February 19, 2009
Campus Rights vs. Student Rights
Debate Arises Over Legality of Guns on Campus
College Student Suspended Over Right-to-Carry
Oregon Student's Suspension Renews Gun Debate
Campus Can't Be It's Own Law
Okay, a short summary (but make sure you read the articles and get the details!):
A thirty year-old, former Marine, is studying psychology at Western Oregon University. He has a permit to carry a concealed weapon. Knowing that in the State of Oregon the law allows him to carry on campus, he slips a pocket knife in his back pocket and a small handgun in his front pocket. Someone sees the knife, panics, and reports him to campus security. Campus security finds him studying in the student center, takes him into custody, and calls the police. Naturally, the police refuse to charge him with anything. Since the police refuse to jail him, the campus organizes a tribunal which suspends him pending psychological examination and a ten-page paper on the effects of carrying a gun on other people!
We call this kind of thing, a "witch hunt" for good reason. Whenever paranoia takes precedence over legal rights we poise our society on a razor edge between anarchy and despotism while obscuring the path between.
I have been here in Japan for twenty-three years. In that time I have seen numerous mass shootings in "gun-free" school zones. Each one horrifying in it's brutality. So now I find myself months away from returning to the U.S. for graduate school (pending acceptance, naturally). Needless to say, I am worried. The most alarming element of these kind of shootings is the helplessness of the students. Sitting there, cowering behind the useless shield of a plywood desk, waiting for the killer to reach them. I get shivers up and down my spine just thinking about it.
Under no circumstances do I want to sit helpless while some marginalized, despondent, suicidal individual comes strolling through campus taking potshots at everything that moves. If I wind up being in the small minority that ends up facing such an individual, I want to have a fully-loaded, well-maintained pistol of my own. I'm a damn fine shot. While I was in the U.S. Army I qualified "Expert" with both pistol and rifle. I am certain that I can take down an armed assailant as safely, if not more safely, than a part-time campus security guard. I'd be willing to match my competence against most uniformed police, as well.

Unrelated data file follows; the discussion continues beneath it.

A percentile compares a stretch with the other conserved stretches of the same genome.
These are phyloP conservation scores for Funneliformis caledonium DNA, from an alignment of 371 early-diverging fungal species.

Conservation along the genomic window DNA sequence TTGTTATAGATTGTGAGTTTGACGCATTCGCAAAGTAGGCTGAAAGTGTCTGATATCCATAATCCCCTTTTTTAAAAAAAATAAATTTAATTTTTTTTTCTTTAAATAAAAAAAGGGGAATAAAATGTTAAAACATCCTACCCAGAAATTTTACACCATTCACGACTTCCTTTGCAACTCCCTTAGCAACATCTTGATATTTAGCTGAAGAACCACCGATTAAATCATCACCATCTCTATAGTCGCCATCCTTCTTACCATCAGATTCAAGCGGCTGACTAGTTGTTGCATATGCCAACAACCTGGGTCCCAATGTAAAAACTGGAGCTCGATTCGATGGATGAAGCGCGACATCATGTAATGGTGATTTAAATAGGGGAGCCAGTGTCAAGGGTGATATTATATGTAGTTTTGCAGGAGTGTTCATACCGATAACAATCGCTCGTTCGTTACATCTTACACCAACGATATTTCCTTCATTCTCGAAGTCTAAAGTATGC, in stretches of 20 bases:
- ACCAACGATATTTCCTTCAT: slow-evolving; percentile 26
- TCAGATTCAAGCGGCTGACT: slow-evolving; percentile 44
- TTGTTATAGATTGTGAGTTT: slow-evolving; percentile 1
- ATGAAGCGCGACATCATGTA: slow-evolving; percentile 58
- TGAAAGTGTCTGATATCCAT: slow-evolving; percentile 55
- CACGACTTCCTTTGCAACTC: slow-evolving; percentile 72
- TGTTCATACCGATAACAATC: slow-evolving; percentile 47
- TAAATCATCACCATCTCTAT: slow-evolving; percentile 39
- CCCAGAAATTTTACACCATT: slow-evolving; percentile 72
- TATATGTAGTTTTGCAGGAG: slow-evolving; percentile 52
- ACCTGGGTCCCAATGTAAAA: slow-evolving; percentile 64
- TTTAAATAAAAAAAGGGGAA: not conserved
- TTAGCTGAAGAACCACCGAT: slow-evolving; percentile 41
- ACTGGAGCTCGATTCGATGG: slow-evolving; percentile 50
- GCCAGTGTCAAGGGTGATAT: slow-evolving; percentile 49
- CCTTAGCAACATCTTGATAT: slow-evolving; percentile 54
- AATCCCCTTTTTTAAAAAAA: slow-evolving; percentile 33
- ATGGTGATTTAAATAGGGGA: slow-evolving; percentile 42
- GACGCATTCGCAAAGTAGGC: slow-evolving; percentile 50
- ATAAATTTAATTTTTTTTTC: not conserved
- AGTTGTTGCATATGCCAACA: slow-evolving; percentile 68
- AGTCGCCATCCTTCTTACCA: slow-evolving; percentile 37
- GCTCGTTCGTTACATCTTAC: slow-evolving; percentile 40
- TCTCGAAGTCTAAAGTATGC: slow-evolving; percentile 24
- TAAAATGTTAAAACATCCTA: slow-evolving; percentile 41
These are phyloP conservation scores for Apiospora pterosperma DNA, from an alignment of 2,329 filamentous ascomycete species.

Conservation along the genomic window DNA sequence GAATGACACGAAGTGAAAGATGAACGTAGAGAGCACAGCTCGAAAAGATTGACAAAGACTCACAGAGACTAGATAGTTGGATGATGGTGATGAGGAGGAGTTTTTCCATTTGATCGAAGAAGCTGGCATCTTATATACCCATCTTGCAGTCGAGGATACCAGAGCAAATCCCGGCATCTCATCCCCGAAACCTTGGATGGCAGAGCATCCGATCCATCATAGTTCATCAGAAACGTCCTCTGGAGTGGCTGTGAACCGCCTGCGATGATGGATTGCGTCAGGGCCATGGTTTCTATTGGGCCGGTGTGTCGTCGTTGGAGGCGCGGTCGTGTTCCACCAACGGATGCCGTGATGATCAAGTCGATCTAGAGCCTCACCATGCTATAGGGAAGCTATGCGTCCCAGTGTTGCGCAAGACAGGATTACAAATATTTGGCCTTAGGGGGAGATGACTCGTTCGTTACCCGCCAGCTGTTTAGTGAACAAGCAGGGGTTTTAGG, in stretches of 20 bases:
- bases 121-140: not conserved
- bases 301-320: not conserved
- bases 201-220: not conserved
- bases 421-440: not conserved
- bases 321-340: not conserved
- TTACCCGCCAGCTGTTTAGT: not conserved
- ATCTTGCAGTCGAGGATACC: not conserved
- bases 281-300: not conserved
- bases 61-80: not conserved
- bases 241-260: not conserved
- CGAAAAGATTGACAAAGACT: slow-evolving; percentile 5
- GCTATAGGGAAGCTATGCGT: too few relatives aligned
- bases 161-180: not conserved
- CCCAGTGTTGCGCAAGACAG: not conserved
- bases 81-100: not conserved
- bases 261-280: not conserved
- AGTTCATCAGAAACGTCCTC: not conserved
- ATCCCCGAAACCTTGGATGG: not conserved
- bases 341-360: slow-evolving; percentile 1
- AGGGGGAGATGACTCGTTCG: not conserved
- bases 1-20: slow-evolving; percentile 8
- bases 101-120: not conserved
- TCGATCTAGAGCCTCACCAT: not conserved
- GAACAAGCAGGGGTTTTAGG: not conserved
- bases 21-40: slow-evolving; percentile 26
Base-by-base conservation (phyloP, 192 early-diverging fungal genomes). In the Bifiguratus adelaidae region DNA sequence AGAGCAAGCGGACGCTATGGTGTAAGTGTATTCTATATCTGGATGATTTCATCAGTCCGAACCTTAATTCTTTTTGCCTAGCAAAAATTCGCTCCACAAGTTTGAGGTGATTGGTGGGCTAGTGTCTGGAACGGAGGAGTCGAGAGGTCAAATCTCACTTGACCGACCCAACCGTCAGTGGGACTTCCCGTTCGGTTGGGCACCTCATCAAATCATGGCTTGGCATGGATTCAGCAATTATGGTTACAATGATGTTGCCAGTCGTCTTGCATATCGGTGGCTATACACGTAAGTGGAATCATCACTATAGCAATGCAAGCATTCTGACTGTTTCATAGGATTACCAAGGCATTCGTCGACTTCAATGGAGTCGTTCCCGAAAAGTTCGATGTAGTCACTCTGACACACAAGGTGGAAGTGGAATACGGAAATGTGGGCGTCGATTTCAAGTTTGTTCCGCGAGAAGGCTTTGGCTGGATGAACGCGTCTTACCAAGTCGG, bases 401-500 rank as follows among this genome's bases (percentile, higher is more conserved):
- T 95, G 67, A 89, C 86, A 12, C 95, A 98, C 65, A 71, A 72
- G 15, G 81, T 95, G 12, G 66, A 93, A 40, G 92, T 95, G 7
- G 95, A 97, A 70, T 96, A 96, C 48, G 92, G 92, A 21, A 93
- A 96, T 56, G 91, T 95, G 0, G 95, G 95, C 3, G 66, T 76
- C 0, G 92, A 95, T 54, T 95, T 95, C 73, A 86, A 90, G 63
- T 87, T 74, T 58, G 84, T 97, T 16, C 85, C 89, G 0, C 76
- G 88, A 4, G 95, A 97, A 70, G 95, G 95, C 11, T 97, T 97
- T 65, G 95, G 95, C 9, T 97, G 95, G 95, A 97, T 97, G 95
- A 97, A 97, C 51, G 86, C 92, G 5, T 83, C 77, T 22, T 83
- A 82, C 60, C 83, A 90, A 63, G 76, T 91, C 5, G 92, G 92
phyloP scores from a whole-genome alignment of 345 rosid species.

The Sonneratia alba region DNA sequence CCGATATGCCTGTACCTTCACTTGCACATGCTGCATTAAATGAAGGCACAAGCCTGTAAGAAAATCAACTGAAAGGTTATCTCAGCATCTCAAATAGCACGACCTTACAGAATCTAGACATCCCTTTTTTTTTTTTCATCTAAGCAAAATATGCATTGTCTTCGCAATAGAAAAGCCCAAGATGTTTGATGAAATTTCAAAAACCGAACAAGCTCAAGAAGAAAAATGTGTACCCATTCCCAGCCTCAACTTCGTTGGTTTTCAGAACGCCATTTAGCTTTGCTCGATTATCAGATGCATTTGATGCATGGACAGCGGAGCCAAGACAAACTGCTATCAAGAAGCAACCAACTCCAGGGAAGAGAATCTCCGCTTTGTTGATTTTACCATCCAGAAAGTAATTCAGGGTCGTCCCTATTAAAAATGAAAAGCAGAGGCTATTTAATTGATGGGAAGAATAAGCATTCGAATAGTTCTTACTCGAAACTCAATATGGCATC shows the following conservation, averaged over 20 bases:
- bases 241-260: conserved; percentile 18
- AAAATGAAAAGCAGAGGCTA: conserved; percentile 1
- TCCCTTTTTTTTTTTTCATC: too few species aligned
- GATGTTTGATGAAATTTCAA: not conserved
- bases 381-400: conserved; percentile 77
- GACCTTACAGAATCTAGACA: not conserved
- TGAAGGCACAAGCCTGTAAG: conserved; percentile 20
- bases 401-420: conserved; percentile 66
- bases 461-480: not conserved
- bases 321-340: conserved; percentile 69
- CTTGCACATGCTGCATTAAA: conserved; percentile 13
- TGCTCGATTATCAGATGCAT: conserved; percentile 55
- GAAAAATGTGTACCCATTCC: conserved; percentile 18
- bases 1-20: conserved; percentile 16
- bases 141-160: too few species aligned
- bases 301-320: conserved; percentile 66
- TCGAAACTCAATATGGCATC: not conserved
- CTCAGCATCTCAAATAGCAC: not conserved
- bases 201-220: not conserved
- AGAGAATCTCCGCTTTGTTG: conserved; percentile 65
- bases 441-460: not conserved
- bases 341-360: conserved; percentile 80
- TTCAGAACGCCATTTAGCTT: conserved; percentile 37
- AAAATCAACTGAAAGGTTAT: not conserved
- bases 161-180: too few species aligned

Personally, I prefer to openly carry a pistol on my hip where everyone can see it. Any student on the same campus who is considering a mass shooting will know that there is at least one other armed student on campus and they will have to decide if the possibility of facing me is worth the risk. I'm betting they'll take their plan somewhere else. If they don't, I'm certain I can stop them long before they kill a dozen or more of their fellow students.
Mind you, I never want to find myself in such a situation, nor would I actively seek out such a situation. The point is, I cannot know the future. None of us can. I do not understand why in the face of so many mass shootings there are so many people who want to disarm the students! The students are the first line of defense when something like this happens. They are the ones in the gunman's sights. They are the only ones in a position to do something to save their own lives. In order to take that initiative, they need to be well-trained and well-equipped. That does not mean students need to walk around in body armor with automatic weapons slung over their shoulders. It does mean that those students who are willing to learn self-defense shooting techniques and able to afford a good-quality firearm should have the freedom to prepare themselves.
Whether they choose to carry concealed or openly, adult students who are willing to go to the time and expense of learning how to handle firearms safely and competently should be granted the freedom to carry their weapons to class. Clear, easily understood rules against using a firearm for intimidation and setting out exact punishments for such use also need to be in place. I don't want students threatening teachers they don't like, nor other students. Absolutely not. I do want them (and by extension myself) to have the tools needed to mount an effective defense should someone decide to go on a rampage.